introduction last fall, one of the most attention-getting Apple products has been
Front Row. Offering an iPod-menu-like interface to your movies, music, and photos, Front Row—along with Apple’s six-button remote—has turned several new Mac models into up-and-coming media centers. The interface isn’t perfect—Jason Snell
covered its deficiencies during his review of the iMac G5—but it’s attractive, easy to use, and offers the basic features you need to browse your media files.
What’s a Front-Row-wanting Mac users to do? Until Apple releases Front Row for all Macs—which it may never do—you’ll have to make due with one of the Front Row imitators out there. As of right now, the one I like the best is Equinux’s free MediaCentral 1.2.1. With MediaCentral installed and running, pressing Shift-escape brings up the Front-Row-like, onscreen browser, which lets you access music in your iTunes Library, in a shared iTunes Library, or on a connected iPod; video in your Movies folder (and VIDEO_TS folders
ripped from DVDs anywhere on your drive); photos in iPhoto; and, if you have a broadband Internet connection, movie trailers and streaming Internet video. (The latter requires that you have the Windows Media and Real Player browser plug-ins installed.)
In most ways, MediaCentral looks and feels very much like Front Row: You use the keyboard’s arrow keys to navigate menus; Return access the next menu or begins playback; and Escape takes you up one menu level. It’s easy to nagivate your media, and the onscreen display shows you basic information about playback.
However, MediaCentral bests Front Row in a few areas. For example, you get quite a bit more control over playback via
MediaCentral’s keyboard shortcuts, including the ability to jump to items starting with a particular letter by pressing that letter on the keyboard—great for navigating sizable iTunes Libraries. Unlike Front Row, MediaCentral lets you shuffle playback within an iTunes playlist, and it also supports more video formats than Front Row, including AVI, DivX, DV, Xvid, MP3, AC3, MPEG1, MPEG2, and MPEG4. And if you’ve got an eyeTV, a new eyeTV item will appear in MediaCentral’s TV menu, allowing you to watch live TV. You can even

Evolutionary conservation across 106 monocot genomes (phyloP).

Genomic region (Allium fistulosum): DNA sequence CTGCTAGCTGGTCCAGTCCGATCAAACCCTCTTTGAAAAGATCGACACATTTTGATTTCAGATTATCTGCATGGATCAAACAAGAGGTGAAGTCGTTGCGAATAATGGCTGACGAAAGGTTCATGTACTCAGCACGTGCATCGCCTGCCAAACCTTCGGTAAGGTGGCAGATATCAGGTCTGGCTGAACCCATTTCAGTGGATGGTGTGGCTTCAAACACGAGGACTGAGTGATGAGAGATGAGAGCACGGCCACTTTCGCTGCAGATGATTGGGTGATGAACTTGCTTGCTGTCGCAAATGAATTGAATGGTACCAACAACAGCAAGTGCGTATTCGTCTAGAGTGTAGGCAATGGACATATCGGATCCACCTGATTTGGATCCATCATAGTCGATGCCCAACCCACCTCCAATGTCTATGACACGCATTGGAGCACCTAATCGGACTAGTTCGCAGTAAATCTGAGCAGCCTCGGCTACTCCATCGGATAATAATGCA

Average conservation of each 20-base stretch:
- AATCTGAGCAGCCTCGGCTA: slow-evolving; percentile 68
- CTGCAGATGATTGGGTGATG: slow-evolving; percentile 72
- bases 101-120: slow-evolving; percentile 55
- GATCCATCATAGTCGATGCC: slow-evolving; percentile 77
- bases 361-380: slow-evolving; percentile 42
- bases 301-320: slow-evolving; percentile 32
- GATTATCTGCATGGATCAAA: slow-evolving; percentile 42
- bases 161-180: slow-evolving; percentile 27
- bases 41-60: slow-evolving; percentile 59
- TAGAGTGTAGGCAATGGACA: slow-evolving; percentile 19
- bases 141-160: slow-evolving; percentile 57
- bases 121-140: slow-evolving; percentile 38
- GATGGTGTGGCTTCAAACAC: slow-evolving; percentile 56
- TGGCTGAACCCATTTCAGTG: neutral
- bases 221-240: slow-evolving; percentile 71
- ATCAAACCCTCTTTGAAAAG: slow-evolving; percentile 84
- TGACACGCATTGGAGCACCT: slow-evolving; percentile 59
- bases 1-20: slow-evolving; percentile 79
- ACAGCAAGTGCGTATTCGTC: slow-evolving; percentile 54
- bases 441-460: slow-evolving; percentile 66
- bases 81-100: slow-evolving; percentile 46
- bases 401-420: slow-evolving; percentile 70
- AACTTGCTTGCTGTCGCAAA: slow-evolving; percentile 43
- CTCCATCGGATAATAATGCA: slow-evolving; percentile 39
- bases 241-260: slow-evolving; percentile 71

create your own soundsets for audio feedback.
On the other hand, MediaCentral also has a number of quirks that lead me to name it a “Promising Prospect” instead of a full-fledged Mac Gem. For example, when browsing a shared iTunes Library, tracks from the iTunes Music Store won’t play in MediaCentral (even if the computer running MediaCentral is authorized); they will in Front Row. On the interface front, when browsing your iTunes Library, you can’t browse by composer; when browsing by playlist, the playlists are at times listed in an apparently random order, and some (Smart Playlists, for example) are unavailable for browsing; and if you start playing an individual song in a playlist, only that song plays—the playlist doesn’t continue from that point. I also experienced a crash when running MediaCentral on my PowerBook after connecting a second display, and several when browsing large shared iTunes Libraries. Finally, MediaCentral doesn’t automatically find movie files in your iTunes Library; although the company plans to add support for iTunes-managed video in a future version, you can work around this limitation by creating aliases to those video files and placing the aliases in your Movies folder.
Of course, if you don’t have a Front-Row-equipped Mac, you’re also missing the ability to use Apple’s remote control. Luckily, there are a few solutions that work with MediaCentral. Griffin Technology’s diminutive $40
AirClick USB provides an RF-based remote with five buttons that can even transmit through walls. Button configurations for many applications are built-in, but you’ll want to create a custom configuration for MediaCentral—instructions can be found
here. Keyspan’s $60 infrared
Express Remote uses a bulkier remote and USB-connected receiver, but is much more capable thanks to 17 buttons and software for configuring those buttons for any application. If you’ve got a Bluetooth-capable mobile phone, Jonas Salling’s $24
Salling Clicker lets you use that phone to control the multimedia apps on your Bluetooth-equipped Mac; even better, Thomas Bonk has provided a script,
MediaCentral Remote, that’s designed specifically for using Salling Clicker with MediaCentral. Finally, if you have a Front Row-equipped Mac, but simply prefer to use MediaCentral, you can use your Apple Remote.
Despite the problems noted above, I’ve been using MediaCentral quite a bit recently. Combined with a decent remote, it turns my PowerBook into a mini entertainment system when I’m on the road. Those wishing their older Macs had Front Row should give it a try, flaws and all. It should only get better.
MediaCentral works with Mac OS X 10.4; it requires QuickTime 7.
UPDATE 3/13/06: Clarified issue with purchased music not playing via shared Library browsing.